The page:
One of our clients recently asked us if he was invested in the best exchange-traded funds. He readily accepts our investment management philosophy. He understands the importance of asset allocation, diversification, asset location (for tax efficiency), cost containment and rebalancing. But he knows we use a variety of funds to build client portfolios and he wanted to make certain that his portfolio included the “best” funds.
Let’s first review what an exchanged-traded fund (ETF) is. An ETF is a pooled investment vehicle. A sponsor creates an ETF by choosing a particular investment objective. The first ETFs were designed to follow an index, such as the Standard & Poor’s 500 Index. The SPDR S&P 500 ETF (ticker symbol: SPY) is an ETF that was created by State Street Global Advisors in 1993 to track this index of large US companies.
The sponsor then relies on “authorized participants” to create liquidity for the fund (We will forgo diving into the actual process).
There are now thousands of ETFs that track indexes or other baskets of stocks, bonds, commodities, and other securities. Investors buy and sell ETFs on an exchange through a broker. Springwater trades ETFs for our clients’ portfolios through Charles Schwab.
You might think that ETFs are like mutual funds, and they are, except that ETFs have additional characteristics that can make them attractive to active investors. It is possible to buy options on ETFs, short sell ETFs, place limit orders on ETFs and buy ETFs on margin. If those terms don’t mean anything to you, don’t worry. Springwater doesn’t use those trading strategies.
So why do we use ETFs, and why can they be useful to you as an investor? ETFs are an inexpensive way to invest. The SPY has an expense rate of 0.0945%. The expense ratio is the amount the sponsor (State Street Global Advisors in this case) charges to manage the fund. The average stock mutual fund has an expense ratio that is around 1.00%. The difference is enormous.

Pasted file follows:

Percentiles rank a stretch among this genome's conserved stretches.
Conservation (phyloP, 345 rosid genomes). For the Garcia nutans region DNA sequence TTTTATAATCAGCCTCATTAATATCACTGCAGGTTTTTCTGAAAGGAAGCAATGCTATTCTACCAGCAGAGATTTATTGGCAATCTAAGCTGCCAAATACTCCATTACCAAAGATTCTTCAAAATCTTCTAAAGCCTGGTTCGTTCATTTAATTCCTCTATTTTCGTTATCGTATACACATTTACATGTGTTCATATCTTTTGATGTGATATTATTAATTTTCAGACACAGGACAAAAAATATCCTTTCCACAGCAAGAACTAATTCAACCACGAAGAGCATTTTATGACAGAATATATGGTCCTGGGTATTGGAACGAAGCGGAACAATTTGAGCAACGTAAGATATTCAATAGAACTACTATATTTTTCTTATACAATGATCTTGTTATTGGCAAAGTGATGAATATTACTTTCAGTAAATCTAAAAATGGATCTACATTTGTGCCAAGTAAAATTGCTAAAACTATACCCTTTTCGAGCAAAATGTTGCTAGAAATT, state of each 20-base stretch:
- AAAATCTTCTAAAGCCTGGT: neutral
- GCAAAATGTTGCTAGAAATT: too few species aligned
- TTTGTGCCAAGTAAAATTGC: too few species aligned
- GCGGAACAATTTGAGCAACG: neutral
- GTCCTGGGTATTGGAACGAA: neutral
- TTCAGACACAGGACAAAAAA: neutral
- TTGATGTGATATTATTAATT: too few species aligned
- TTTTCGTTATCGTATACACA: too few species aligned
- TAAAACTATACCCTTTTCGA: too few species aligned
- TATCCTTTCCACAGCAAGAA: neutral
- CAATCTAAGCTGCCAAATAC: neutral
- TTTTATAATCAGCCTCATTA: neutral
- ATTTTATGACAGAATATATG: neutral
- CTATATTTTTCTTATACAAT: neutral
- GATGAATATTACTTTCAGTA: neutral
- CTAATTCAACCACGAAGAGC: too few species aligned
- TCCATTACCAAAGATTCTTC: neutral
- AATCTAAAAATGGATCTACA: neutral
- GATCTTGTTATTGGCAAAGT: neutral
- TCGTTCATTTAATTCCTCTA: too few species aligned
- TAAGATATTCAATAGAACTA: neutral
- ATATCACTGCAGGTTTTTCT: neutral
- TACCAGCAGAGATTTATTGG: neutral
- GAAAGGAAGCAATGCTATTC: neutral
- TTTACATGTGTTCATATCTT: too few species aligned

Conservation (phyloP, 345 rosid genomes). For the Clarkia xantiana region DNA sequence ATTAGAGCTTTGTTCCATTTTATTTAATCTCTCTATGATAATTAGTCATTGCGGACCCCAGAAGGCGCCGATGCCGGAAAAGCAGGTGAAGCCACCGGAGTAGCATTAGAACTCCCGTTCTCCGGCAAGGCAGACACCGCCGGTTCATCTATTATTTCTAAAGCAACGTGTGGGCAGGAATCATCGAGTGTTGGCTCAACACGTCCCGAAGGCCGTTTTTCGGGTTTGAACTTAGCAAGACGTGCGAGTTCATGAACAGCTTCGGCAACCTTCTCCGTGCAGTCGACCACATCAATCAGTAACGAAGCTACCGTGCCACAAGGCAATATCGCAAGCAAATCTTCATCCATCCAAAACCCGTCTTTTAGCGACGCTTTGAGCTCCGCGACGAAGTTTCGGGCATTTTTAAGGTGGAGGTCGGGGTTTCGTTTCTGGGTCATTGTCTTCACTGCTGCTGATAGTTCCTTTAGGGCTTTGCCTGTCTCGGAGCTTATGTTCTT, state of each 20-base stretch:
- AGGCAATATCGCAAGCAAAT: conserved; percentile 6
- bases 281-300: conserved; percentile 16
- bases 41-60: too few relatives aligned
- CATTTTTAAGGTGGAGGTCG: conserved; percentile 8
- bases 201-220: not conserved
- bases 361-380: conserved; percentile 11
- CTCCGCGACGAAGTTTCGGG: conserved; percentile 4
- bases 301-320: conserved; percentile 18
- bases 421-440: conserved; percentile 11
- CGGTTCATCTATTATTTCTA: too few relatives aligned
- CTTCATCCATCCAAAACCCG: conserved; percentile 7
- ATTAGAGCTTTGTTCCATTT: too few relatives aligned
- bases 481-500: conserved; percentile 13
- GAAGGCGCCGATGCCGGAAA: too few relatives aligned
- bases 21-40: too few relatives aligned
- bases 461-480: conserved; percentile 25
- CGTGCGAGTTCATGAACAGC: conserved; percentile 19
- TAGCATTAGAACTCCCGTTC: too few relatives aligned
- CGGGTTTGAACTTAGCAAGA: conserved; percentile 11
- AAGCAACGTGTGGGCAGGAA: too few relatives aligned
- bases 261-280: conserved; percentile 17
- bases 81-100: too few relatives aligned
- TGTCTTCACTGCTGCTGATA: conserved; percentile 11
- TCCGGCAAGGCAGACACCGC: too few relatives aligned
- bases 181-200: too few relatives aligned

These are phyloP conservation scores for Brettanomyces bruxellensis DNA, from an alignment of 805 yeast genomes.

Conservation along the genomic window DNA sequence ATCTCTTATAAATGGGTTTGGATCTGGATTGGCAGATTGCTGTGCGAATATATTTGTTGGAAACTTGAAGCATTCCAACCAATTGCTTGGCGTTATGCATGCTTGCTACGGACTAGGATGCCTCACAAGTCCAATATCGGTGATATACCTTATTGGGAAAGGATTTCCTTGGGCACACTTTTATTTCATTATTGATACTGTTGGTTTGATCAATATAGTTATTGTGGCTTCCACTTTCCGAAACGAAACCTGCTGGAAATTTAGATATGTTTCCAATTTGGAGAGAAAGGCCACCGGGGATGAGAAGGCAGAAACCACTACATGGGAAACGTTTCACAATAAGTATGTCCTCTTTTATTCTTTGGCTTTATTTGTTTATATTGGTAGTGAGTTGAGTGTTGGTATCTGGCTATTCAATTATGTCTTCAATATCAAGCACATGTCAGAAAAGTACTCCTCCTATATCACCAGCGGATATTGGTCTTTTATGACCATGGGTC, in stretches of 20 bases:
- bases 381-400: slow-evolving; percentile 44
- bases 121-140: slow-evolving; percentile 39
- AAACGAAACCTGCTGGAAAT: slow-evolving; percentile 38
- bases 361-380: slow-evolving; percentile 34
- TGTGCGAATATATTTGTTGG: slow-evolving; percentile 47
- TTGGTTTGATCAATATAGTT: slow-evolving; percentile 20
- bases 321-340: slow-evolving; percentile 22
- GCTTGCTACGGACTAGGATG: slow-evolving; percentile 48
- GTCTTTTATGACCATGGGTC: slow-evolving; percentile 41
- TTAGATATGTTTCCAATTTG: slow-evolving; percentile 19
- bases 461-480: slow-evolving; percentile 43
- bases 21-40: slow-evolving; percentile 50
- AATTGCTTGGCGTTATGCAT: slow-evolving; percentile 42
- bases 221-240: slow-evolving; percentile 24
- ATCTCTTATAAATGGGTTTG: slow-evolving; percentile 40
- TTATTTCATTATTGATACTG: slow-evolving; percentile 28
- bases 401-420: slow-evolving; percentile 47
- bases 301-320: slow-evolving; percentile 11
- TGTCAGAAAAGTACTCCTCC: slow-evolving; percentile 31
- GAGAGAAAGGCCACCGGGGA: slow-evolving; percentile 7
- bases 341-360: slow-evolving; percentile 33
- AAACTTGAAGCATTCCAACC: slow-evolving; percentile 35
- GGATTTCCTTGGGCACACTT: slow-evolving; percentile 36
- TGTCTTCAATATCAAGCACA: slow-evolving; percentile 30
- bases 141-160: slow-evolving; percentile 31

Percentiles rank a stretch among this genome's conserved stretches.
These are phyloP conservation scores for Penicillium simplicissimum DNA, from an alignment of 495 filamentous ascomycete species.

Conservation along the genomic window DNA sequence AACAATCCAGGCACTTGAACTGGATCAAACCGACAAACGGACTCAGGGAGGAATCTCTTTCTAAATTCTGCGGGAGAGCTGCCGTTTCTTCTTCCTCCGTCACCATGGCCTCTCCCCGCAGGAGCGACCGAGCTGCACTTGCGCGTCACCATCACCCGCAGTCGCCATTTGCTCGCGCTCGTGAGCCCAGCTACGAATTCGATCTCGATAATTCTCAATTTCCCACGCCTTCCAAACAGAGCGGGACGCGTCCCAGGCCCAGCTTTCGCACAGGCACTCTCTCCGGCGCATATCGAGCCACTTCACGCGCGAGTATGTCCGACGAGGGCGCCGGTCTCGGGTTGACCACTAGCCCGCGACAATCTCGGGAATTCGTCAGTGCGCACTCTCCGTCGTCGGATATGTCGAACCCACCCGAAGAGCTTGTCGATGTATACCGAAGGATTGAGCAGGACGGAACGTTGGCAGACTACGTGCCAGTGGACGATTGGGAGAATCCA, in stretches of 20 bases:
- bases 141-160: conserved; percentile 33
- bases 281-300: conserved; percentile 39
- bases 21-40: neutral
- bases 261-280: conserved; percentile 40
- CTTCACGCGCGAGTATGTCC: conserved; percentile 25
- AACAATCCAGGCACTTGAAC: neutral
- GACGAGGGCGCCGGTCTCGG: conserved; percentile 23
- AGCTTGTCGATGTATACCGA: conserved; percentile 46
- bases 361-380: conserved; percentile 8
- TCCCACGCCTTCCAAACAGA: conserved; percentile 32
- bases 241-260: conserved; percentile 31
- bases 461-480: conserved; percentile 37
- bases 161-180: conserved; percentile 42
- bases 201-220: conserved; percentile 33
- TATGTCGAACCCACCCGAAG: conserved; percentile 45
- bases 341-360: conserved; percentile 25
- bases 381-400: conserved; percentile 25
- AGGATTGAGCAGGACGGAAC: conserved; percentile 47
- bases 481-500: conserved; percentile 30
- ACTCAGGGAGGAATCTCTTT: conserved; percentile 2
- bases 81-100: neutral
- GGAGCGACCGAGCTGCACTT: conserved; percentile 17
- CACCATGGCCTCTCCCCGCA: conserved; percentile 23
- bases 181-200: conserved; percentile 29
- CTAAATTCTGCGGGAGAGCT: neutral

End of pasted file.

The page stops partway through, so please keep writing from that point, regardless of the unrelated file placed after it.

Exchange trade funds trade like stocks. The commission to buy and sell an ETF can be less than the commission to trade a similar mutual fund. Charles Schwab generally charges $5 to buy or sell an ETF. Schwab generally charges $25 to buy and sell a mutual fund. There are some ETFs (and mutual funds) that trade commission-free at Schwab.
ETFs are a tax-efficient way to invest. Because of the way exchange-traded funds are created and redeemed, they are more tax-efficient than most mutual funds. We find very little tax drag with the ETFs we use in our clients’ portfolios.
So, back to the question: What are the best ETFs? In our opinion, the “best” ETFs:
– provide good exposure to the asset classes in which you wish to invest
– have low expense ratios
– have low bid/ask spreads (the difference between the price at which you can buy and at which you can sell), and
– have low trading costs
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